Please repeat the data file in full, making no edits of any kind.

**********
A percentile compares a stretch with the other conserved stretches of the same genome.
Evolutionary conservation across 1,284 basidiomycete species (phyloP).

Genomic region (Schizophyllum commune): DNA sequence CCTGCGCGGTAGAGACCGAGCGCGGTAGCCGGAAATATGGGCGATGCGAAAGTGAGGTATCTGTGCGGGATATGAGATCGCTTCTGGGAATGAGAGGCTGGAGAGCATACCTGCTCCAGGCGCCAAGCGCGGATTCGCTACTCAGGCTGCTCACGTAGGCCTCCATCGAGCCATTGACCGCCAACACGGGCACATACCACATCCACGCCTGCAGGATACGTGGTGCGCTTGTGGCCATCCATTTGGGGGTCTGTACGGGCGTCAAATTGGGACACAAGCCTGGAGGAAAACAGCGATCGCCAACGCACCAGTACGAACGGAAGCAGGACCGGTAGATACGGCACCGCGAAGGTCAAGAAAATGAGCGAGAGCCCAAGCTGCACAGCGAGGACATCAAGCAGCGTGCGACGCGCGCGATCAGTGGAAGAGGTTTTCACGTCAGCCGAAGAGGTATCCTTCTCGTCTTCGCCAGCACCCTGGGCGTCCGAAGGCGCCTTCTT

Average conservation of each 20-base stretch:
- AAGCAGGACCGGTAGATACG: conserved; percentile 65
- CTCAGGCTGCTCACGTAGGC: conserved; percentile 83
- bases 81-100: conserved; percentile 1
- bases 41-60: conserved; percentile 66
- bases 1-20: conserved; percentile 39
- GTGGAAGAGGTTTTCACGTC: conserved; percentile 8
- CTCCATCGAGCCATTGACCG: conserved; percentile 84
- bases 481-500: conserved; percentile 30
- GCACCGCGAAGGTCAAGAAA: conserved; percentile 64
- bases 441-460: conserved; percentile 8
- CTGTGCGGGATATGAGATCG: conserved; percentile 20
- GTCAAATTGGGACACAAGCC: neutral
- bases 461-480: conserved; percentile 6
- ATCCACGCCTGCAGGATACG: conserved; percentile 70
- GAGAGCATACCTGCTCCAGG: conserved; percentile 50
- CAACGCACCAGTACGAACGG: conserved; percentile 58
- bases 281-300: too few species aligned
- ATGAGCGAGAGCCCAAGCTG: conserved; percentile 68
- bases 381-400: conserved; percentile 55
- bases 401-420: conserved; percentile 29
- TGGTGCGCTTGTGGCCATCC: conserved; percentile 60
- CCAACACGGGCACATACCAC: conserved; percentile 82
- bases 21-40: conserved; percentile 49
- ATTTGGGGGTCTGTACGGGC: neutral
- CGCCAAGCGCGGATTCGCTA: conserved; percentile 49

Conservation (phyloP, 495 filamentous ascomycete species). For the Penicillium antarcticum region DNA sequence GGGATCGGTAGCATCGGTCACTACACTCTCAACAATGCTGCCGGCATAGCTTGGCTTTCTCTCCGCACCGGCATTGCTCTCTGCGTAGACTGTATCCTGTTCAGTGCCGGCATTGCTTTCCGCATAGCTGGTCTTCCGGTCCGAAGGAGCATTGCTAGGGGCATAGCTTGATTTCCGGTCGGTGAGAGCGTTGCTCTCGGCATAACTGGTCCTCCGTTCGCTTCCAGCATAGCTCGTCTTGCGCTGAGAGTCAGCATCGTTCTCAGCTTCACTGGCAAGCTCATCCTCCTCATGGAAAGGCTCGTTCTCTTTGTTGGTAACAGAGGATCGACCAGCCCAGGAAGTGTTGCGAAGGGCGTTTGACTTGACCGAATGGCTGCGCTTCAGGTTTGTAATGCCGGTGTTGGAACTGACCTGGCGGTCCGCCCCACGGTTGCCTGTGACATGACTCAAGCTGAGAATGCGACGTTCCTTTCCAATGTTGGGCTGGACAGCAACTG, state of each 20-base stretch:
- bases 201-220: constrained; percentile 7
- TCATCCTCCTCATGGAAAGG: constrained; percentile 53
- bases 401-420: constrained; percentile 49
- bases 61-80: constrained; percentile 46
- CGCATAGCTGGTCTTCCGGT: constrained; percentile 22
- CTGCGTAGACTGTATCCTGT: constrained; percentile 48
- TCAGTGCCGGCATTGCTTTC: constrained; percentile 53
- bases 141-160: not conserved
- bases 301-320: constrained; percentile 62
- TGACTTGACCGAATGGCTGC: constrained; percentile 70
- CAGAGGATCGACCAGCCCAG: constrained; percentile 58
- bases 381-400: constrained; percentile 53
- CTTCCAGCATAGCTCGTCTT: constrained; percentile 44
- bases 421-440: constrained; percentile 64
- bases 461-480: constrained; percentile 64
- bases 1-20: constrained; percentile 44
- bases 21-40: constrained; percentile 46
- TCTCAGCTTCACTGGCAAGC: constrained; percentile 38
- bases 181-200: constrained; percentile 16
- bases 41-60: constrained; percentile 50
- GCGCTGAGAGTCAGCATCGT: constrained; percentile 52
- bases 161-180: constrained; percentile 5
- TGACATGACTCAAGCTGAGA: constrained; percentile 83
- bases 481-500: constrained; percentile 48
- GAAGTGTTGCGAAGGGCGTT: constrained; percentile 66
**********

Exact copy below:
A percentile compares a stretch with the other conserved stretches of the same genome.
Evolutionary conservation across 1,284 basidiomycete species (phyloP).

Genomic region (Schizophyllum commune): DNA sequence CCTGCGCGGTAGAGACCGAGCGCGGTAGCCGGAAATATGGGCGATGCGAAAGTGAGGTATCTGTGCGGGATATGAGATCGCTTCTGGGAATGAGAGGCTGGAGAGCATACCTGCTCCAGGCGCCAAGCGCGGATTCGCTACTCAGGCTGCTCACGTAGGCCTCCATCGAGCCATTGACCGCCAACACGGGCACATACCACATCCACGCCTGCAGGATACGTGGTGCGCTTGTGGCCATCCATTTGGGGGTCTGTACGGGCGTCAAATTGGGACACAAGCCTGGAGGAAAACAGCGATCGCCAACGCACCAGTACGAACGGAAGCAGGACCGGTAGATACGGCACCGCGAAGGTCAAGAAAATGAGCGAGAGCCCAAGCTGCACAGCGAGGACATCAAGCAGCGTGCGACGCGCGCGATCAGTGGAAGAGGTTTTCACGTCAGCCGAAGAGGTATCCTTCTCGTCTTCGCCAGCACCCTGGGCGTCCGAAGGCGCCTTCTT

Average conservation of each 20-base stretch:
- AAGCAGGACCGGTAGATACG: conserved; percentile 65
- CTCAGGCTGCTCACGTAGGC: conserved; percentile 83
- bases 81-100: conserved; percentile 1
- bases 41-60: conserved; percentile 66
- bases 1-20: conserved; percentile 39
- GTGGAAGAGGTTTTCACGTC: conserved; percentile 8
- CTCCATCGAGCCATTGACCG: conserved; percentile 84
- bases 481-500: conserved; percentile 30
- GCACCGCGAAGGTCAAGAAA: conserved; percentile 64
- bases 441-460: conserved; percentile 8
- CTGTGCGGGATATGAGATCG: conserved; percentile 20
- GTCAAATTGGGACACAAGCC: neutral
- bases 461-480: conserved; percentile 6
- ATCCACGCCTGCAGGATACG: conserved; percentile 70
- GAGAGCATACCTGCTCCAGG: conserved; percentile 50
- CAACGCACCAGTACGAACGG: conserved; percentile 58
- bases 281-300: too few species aligned
- ATGAGCGAGAGCCCAAGCTG: conserved; percentile 68
- bases 381-400: conserved; percentile 55
- bases 401-420: conserved; percentile 29
- TGGTGCGCTTGTGGCCATCC: conserved; percentile 60
- CCAACACGGGCACATACCAC: conserved; percentile 82
- bases 21-40: conserved; percentile 49
- ATTTGGGGGTCTGTACGGGC: neutral
- CGCCAAGCGCGGATTCGCTA: conserved; percentile 49

Conservation (phyloP, 495 filamentous ascomycete species). For the Penicillium antarcticum region DNA sequence GGGATCGGTAGCATCGGTCACTACACTCTCAACAATGCTGCCGGCATAGCTTGGCTTTCTCTCCGCACCGGCATTGCTCTCTGCGTAGACTGTATCCTGTTCAGTGCCGGCATTGCTTTCCGCATAGCTGGTCTTCCGGTCCGAAGGAGCATTGCTAGGGGCATAGCTTGATTTCCGGTCGGTGAGAGCGTTGCTCTCGGCATAACTGGTCCTCCGTTCGCTTCCAGCATAGCTCGTCTTGCGCTGAGAGTCAGCATCGTTCTCAGCTTCACTGGCAAGCTCATCCTCCTCATGGAAAGGCTCGTTCTCTTTGTTGGTAACAGAGGATCGACCAGCCCAGGAAGTGTTGCGAAGGGCGTTTGACTTGACCGAATGGCTGCGCTTCAGGTTTGTAATGCCGGTGTTGGAACTGACCTGGCGGTCCGCCCCACGGTTGCCTGTGACATGACTCAAGCTGAGAATGCGACGTTCCTTTCCAATGTTGGGCTGGACAGCAACTG, state of each 20-base stretch:
- bases 201-220: constrained; percentile 7
- TCATCCTCCTCATGGAAAGG: constrained; percentile 53
- bases 401-420: constrained; percentile 49
- bases 61-80: constrained; percentile 46
- CGCATAGCTGGTCTTCCGGT: constrained; percentile 22
- CTGCGTAGACTGTATCCTGT: constrained; percentile 48
- TCAGTGCCGGCATTGCTTTC: constrained; percentile 53
- bases 141-160: not conserved
- bases 301-320: constrained; percentile 62
- TGACTTGACCGAATGGCTGC: constrained; percentile 70
- CAGAGGATCGACCAGCCCAG: constrained; percentile 58
- bases 381-400: constrained; percentile 53
- CTTCCAGCATAGCTCGTCTT: constrained; percentile 44
- bases 421-440: constrained; percentile 64
- bases 461-480: constrained; percentile 64
- bases 1-20: constrained; percentile 44
- bases 21-40: constrained; percentile 46
- TCTCAGCTTCACTGGCAAGC: constrained; percentile 38
- bases 181-200: constrained; percentile 16
- bases 41-60: constrained; percentile 50
- GCGCTGAGAGTCAGCATCGT: constrained; percentile 52
- bases 161-180: constrained; percentile 5
- TGACATGACTCAAGCTGAGA: constrained; percentile 83
- bases 481-500: constrained; percentile 48
- GAAGTGTTGCGAAGGGCGTT: constrained; percentile 66